Volunteer in our research studies

Participation in research studies can lead to new or improved treatments in eye and vision care.

Studies currently recruiting new subjects are below. All studies have been reviewed and have received ethics clearance through a University of Waterloo Research Ethics Board.

We thank you in advance for your consideration.

Investigating the influence of magnetic stimulation on visual plasticity in adults with normal vision

We are looking for healthy adults for a study examining the effect of repetitive transcranial magnetic stimulation (rTMS) on visual plasticity following patching of one eye. rTMS is a safe, non-invasive brain stimulation technique that uses magnetic field to modulate the activity of neurons in the brain. Participants will patch one eye for one hour and receive either real or sham stimulation for 15 minutes in each of three visits.

Eligibility: Healthy volunteers (18-35 years old) with normal visual acuity (at least 6/6 in each eye, with or without optical correction), normal stereo vision and no active eye diseases.

Time commitment: Attend four visits in total (at least 48 hours apart). The first visit will be about 45 minutes. The other three visits will be about 1 hour and 45 minutes each. You will be given $20 per visit (~$120 for all visits) in appreciation of your time, plus reimbursement for parking in X Lot if needed.

To participate, please contact Xiaoxin Chen at xiaoxin.chen@uwaterloo.ca

Development of Form Visual Acuity in Infants

We have developed a new test of visual acuity (VA) designed for young children called the Waterloo Differential Acuity Test (WatDAT). We expect that this test will be more sensitive for detecting vision problems earlier in young children. We are comparing how children perform on this test compared to other clinical tests and also collecting normal data for the test. The study includes tasks such as pointing at shapes and faces shown on a touch screen.  The study's primary investigator is Dr. Susan Leat; other investigators are Drs. Christian, D. Jones, McCulloch and Irving.

Eligibility: Healthy children (18-<48 months old) with typical development for their age.

Time commitment:  One in-person visit at the School of Optometry & Vision Science lasting about 30 minutes with an optional second visit later. Participants will receive $20 per visit at each visit in appreciation of their time, plus reimbursement for parking.

To participate, please contact Suypriya Aryal, University of Waterloo at s5aryal@uwaterloo.ca or 519-888-4567 ext. 36760.

 

Validation of the infant differential acuity test

We have developed a new test of visual acuity (VA) designed for young infants called the Waterloo Differential Acuity Test (WatDAT). We expect that this test will be more sensitive for diagnosing vision problems earlier in young children. In adults, we are comparing with other clinical tests to determine how well the new test can differentiate between normal or reduced vision. This study's primary investigator is Dr. Susan Leat; other investigators are Drs Christian, D. Jones, McCulloch and Irving.

Eligibility: Adults (18-<40 years old) with reduced vision, such as amblyopia, in one or both eyes, even with spectacles or contact lenses.

Time commitment: Attend 2 in-person visits, approximately 1 week apart at the School of Optometry & Vision Science. First visit - about 90 minutes; 2nd visit - about 60 minutes. Participants will receive $20 per visit at each visit in appreciation of their time, plus reimbursement for parking.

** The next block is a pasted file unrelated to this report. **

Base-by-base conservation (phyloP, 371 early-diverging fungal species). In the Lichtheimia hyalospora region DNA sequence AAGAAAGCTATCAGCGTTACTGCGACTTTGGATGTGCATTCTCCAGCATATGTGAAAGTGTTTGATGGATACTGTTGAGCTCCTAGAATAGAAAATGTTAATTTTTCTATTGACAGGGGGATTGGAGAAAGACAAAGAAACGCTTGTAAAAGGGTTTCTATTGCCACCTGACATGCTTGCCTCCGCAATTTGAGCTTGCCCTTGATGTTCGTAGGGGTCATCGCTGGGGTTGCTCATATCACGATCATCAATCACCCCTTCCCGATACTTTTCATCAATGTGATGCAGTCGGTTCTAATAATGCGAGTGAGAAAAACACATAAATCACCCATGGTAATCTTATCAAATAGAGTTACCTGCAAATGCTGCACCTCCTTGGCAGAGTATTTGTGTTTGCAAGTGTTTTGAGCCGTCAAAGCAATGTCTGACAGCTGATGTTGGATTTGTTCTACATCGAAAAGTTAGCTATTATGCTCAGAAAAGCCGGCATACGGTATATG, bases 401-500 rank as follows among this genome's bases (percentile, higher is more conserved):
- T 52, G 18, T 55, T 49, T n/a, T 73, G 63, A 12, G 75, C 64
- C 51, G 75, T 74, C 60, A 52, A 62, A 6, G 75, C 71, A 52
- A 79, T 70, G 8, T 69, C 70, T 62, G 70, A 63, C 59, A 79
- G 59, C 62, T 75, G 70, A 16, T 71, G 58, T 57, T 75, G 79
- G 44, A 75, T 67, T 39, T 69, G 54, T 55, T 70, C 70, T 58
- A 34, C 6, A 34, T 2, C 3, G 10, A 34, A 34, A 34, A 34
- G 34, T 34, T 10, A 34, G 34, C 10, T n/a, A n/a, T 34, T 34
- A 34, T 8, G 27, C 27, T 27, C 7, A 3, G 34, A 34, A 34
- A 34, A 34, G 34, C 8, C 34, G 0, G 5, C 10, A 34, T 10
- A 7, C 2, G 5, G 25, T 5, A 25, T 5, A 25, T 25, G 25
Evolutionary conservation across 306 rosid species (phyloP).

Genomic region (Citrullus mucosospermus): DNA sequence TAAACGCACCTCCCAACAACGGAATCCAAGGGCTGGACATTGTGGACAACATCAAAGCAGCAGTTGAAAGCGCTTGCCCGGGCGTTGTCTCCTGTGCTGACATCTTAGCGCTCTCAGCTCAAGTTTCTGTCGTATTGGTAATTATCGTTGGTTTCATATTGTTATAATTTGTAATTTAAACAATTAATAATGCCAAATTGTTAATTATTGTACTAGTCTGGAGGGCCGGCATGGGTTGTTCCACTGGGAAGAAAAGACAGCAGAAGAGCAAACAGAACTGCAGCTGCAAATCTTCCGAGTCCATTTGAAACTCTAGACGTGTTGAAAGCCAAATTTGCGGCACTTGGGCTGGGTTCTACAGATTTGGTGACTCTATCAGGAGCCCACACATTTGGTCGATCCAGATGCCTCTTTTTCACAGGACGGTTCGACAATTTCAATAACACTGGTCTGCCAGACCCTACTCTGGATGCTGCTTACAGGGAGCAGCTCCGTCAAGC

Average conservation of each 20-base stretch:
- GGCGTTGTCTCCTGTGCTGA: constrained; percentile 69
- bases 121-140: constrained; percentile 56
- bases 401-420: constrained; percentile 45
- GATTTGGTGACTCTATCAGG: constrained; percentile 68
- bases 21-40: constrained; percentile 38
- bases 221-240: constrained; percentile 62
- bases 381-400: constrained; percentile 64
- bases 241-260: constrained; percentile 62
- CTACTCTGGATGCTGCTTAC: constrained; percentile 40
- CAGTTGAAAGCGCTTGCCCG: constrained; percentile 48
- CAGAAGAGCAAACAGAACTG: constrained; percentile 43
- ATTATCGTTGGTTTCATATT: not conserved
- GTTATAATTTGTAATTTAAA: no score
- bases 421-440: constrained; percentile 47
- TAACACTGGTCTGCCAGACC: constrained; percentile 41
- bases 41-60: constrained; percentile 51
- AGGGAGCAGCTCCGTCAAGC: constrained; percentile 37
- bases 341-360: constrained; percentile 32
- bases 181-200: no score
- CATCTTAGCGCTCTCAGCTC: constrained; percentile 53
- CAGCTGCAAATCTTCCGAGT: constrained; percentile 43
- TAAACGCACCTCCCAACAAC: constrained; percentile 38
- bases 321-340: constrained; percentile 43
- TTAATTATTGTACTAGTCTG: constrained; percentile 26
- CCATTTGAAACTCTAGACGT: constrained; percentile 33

To participate, please contact Victor Opoku-Yamoah at vopokuya@uwaterloo.ca or 519-888-4567 ext. 36760.

 

Characterization of the phenotype of tear neutrophils in seasonal ocular allergy

We are looking for participants who are currently experiencing seasonal ocular allergy to study the phenotype of the leukocyte population, especially neutrophils. Participants will be asked to collect their tears after sleep at night and at the end of the day (around 4 pm) on day 1 and day2, respectively. All tear collections will be taken place in their home and need to be brought to the campus within 2 hours upon collection.

Eligibility: Adults (18-50 years old) with seasonal ocular allergy, and who will not have taken any anti-inflammatory and anti-histamine drugs in the 24 hours prior to each collection. They shouldn't wear contact lenses or have ocular diseases other than allergy.

Time commitment: There will be an online training session and two tear collections on day 1 and day 2, approximately 25 minutes of time in total.

To participate, please contact Yutong Jin (y46jin@uwaterloo.ca)

You will be given a $20 Amazon gift card in appreciation of your time.

Characterization of the phenotype of tear neutrophils in seasonal ocular allergy

We are looking for participants who are currently experiencing seasonal ocular allergy to study the phenotype of the leukocyte population, especially neutrophils. Participants will be asked to collect their tears after sleep at night and at the end of the day (around 4 pm) on day 1 and day2, respectively. All tear collections will be taken place in their home and need to be brought to the campus within 2 hours upon collection. 

Eligibility Adults (18-50 years old) with seasonal ocular allergy, and who will not have taken any anti-inflammatory and anti-histamine drugs in the 24 hours prior to each collection. They shouldn't wear contact lenses or have ocular diseases other than allergy. 

Time commitment There will be an online training session and two tear collections on day 1 and day 2, approximately 25 mins in total. You will be given a $20 Amazon gift card in appreciation of your time. 

To participate, please contact Yutong Jin at y46jin@uwaterloo.ca 

 

 

Discrimination of quantum states by the human eye

We are looking for adults with normal vision or corrected to normal vision, or participants diagnosed with macular degeneration or glaucoma, to participate in a study investigating new technologies to measure macular pigment density. Participants will describe lights that we present to you, and pictures of your eye will be taken.